The US National Security Agency (NSA) has spied on 60 million telephone calls in Spain in only one month, a report says.
The Spanish daily El Mundo reported on Sunday that the NSA had gathered the massive data in December 2012.
The report was written by Brazil-based journalist Glenn Greenwald and was based on information provided by American surveillance whistleblower Edward Snowden.
The daily published the report a few days after Spanish Prime Minister Mariano Rajoy summoned the US ambassador over earlier spying reports.
Rajoy said at the time that he had not yet received any information that the United States spied on his country, but he would receive information in a meeting with the US envoy.
Meanwhile, Germany’s Interior Minister Hans-Peter Friedrich said on Sunday that its confidence in the United States has been shaken by recent revelations that the NSA spied on private phone calls of Chancellor Angela Merkel.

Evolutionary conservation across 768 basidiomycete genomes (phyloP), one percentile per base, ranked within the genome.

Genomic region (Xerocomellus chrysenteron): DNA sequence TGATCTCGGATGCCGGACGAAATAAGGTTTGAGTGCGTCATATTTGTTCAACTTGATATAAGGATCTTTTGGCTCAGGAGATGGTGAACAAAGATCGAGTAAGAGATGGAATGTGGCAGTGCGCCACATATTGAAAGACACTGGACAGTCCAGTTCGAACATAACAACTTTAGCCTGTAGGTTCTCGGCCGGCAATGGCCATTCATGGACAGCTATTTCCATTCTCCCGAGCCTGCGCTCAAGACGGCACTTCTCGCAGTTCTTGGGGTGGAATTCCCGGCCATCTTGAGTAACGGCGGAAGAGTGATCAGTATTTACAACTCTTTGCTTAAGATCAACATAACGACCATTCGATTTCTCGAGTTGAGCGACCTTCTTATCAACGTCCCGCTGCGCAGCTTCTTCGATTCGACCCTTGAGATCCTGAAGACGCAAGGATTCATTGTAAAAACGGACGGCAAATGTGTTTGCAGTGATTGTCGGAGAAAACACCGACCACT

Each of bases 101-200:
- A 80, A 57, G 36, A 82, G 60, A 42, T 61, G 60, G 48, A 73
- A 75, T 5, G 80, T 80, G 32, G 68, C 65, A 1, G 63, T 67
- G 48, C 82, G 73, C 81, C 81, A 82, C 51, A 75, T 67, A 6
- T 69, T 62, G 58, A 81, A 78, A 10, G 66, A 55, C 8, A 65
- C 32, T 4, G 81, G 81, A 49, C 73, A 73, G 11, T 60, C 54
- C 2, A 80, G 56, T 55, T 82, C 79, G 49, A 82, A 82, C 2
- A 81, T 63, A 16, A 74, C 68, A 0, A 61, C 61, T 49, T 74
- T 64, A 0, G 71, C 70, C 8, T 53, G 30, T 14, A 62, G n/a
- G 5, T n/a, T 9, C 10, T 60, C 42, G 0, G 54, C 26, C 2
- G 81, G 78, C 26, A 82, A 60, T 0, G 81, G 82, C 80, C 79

A report published on October 26 by German weekly Der Spiegel revealed that Merkel’s mobile phone had been listed by the NSA Special Collection Service (SCS) since 2002, and that her mobile phone number was still listed in June 2013.
Furthermore, French Interior Minister Manuel Valls has described recent US spying revelations on France as “shocking.”
His statement came following a report by French daily Le Monde, which showed that the NSA secretly tapped more than 70 million phone conversations in France over a 30-day period earlier this year, and targeted certain high-profile French political and business individuals.
Snowden, who was granted political asylum in Russia on August 1, has been charged in the United States with espionage and theft of government property after leaking documents that revealed the NSA and the Federal Bureau of Investigation (FBI) have been secretly gathering information of people in both the US and all around the world.